Campaign spotlight: Tax appeal

Christian Aid's campaign against tax dodging by multinational companies

Andy Wilson, campaigns officer for economic justice, Christian Aid

What's the problem?
We have estimated that just one type of tax dodging by multinational companies costs the developing world $160bn (£97bn) a year. If we want countries to come out of poverty sustainably, they need to be able to raise their own revenue and pay for their own public services. In the west, we do this through tax. About 30 per cent of GDP in rich countries comes through tax revenue, but in a typical African country, the revenue is less than 10 per cent.

What's your connection?
I have always been involved in campaigning. I realised that if we don't take up the role as advocates on development issues, especially in the world of finance and big business, there will always be a huge number of people confined to poverty. This is because the system, as it is structured at the moment, is imbalanced.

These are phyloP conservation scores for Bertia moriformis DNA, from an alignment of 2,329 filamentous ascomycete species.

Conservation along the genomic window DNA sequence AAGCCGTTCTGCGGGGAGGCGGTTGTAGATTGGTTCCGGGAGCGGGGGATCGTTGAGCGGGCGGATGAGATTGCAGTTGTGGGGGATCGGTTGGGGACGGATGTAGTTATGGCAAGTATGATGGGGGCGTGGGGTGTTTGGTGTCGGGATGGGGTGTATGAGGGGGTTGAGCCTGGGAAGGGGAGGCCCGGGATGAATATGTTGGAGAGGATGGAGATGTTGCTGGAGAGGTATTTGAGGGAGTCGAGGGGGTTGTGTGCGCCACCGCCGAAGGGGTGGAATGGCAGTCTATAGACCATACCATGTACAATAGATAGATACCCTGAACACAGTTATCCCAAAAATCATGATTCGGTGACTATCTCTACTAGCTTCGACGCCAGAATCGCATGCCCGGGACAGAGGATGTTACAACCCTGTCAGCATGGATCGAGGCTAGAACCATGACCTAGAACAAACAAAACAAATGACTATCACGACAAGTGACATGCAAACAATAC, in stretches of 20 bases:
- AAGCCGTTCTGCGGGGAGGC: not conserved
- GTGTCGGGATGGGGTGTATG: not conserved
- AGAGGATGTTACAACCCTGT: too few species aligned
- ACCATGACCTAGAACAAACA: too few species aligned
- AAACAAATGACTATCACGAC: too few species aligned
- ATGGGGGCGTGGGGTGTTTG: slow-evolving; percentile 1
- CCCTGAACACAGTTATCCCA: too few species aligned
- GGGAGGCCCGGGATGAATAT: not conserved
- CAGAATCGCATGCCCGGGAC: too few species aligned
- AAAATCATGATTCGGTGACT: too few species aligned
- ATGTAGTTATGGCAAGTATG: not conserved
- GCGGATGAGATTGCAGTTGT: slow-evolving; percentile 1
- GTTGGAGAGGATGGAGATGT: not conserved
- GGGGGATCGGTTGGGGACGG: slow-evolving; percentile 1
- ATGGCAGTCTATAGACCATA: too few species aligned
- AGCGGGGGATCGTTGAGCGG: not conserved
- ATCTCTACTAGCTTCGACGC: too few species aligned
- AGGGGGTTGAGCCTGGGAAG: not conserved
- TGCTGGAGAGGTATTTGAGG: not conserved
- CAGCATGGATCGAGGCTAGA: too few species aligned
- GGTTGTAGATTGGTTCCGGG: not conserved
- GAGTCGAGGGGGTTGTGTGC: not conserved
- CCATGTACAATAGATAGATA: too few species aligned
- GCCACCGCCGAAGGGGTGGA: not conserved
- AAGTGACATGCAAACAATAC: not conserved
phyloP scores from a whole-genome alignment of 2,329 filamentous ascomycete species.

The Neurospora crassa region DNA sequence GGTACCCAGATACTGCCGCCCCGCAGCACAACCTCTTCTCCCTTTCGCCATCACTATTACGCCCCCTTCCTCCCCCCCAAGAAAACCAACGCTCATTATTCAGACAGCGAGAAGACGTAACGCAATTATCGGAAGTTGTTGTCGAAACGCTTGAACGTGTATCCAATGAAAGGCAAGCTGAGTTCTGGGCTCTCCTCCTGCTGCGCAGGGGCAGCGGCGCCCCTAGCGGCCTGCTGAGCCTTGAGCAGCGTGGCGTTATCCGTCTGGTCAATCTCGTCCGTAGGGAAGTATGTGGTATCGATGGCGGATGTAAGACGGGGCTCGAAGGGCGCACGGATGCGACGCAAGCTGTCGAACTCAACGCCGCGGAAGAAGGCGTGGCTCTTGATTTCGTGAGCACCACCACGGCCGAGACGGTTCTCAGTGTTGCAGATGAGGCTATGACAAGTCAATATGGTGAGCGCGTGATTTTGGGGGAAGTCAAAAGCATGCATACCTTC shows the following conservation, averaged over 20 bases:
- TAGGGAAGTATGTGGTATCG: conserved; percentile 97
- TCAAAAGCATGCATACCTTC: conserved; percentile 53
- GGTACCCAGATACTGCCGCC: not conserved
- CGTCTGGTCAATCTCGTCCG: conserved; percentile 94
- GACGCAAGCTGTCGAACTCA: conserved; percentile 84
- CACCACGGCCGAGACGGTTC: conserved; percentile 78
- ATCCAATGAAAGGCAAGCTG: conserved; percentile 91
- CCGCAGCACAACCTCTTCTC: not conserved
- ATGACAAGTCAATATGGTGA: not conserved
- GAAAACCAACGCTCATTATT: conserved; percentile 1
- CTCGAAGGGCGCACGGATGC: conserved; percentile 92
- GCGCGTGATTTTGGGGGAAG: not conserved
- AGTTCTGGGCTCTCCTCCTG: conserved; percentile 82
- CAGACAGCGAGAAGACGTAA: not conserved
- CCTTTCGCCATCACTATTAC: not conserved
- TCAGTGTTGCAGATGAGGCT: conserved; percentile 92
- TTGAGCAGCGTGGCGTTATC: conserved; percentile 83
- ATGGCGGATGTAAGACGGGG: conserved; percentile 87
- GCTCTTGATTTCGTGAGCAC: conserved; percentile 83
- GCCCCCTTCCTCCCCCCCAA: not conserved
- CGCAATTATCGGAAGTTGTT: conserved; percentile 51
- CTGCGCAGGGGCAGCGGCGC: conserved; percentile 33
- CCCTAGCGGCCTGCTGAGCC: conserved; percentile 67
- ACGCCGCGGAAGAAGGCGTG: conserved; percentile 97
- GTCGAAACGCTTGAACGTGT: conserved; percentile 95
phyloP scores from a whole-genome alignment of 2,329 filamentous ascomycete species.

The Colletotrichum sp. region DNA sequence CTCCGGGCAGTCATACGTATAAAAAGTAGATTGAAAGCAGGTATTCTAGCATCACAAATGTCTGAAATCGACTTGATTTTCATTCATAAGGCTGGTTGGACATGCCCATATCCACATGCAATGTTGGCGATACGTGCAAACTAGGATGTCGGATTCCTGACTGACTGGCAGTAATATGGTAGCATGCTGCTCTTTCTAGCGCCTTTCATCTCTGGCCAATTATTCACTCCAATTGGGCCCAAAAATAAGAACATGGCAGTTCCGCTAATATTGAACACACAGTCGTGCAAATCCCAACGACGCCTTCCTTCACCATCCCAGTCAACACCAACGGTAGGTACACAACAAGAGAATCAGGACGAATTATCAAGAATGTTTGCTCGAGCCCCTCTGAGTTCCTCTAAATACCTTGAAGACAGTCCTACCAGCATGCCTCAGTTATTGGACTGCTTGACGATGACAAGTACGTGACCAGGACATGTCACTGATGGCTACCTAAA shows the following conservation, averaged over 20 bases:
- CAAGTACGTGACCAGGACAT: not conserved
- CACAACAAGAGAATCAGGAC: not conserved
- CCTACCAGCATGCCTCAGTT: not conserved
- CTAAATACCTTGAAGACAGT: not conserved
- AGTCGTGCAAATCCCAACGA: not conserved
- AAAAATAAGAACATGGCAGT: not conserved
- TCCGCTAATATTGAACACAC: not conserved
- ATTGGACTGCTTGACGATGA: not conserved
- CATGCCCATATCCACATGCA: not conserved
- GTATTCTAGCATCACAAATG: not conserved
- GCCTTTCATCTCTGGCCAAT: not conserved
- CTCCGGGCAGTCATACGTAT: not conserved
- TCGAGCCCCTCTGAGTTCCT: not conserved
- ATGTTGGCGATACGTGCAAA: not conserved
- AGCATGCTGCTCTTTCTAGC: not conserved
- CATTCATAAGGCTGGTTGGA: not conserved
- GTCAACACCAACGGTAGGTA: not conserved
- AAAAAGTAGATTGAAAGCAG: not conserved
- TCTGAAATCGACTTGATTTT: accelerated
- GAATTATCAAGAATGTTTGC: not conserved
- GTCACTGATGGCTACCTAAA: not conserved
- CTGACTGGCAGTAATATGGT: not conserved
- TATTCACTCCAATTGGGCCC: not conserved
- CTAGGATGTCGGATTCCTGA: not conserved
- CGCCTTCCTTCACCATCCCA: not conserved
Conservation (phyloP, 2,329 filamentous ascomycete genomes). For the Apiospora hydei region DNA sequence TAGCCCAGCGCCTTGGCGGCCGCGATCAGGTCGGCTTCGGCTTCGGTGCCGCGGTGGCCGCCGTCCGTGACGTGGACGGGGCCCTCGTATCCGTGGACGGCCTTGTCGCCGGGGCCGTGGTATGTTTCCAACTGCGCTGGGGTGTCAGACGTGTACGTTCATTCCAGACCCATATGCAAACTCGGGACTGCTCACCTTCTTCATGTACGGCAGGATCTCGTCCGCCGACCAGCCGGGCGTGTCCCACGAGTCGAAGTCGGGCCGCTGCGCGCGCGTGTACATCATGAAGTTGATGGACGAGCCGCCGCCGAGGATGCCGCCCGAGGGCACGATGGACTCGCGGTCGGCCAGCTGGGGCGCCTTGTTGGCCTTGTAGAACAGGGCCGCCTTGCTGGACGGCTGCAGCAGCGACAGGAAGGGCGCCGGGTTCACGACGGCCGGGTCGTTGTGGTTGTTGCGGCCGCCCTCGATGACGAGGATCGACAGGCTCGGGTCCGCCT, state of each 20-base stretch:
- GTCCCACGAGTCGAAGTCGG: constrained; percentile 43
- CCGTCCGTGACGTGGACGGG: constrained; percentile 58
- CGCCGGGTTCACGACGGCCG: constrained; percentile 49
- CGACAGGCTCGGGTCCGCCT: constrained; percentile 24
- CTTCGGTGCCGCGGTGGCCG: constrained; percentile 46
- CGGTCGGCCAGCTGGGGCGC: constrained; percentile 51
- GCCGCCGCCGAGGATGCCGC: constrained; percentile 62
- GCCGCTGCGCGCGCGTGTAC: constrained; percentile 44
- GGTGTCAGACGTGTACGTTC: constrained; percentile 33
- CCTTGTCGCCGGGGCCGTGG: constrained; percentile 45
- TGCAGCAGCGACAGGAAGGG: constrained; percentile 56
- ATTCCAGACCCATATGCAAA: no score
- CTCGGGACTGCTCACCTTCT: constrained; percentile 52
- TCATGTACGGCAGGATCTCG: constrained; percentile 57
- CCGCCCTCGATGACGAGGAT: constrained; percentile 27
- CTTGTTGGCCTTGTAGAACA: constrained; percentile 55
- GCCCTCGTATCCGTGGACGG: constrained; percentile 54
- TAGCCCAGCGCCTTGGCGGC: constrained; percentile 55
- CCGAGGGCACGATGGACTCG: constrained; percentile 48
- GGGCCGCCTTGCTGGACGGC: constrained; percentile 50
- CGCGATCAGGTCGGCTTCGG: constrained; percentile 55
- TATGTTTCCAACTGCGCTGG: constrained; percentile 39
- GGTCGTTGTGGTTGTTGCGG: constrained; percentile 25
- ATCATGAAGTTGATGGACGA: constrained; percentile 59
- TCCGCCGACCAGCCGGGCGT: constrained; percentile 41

What are you doing about it?
We have been going around the City, giving awards to the four top accountancy firms. We want to show them that they have a role to play, that they could bring to an end the secrecy of where multinationals are making their profits. A more transparent system of country-by-country reporting would show where multinationals are based, how much profit they are making and how much tax they are paying. It would raise some interesting flags.

How can we get involved?
Become part of the Big Tax Return - go on to the Christian Aid website, and call on the Chancellor, Alistair Darling, to keep knocking on the door of the G20. The British government has been supportive of the idea of greater transparency, but we need to get the rest of the G20 on board.

This article first appeared in the 26 October 2009 issue of the New Statesman, New York / London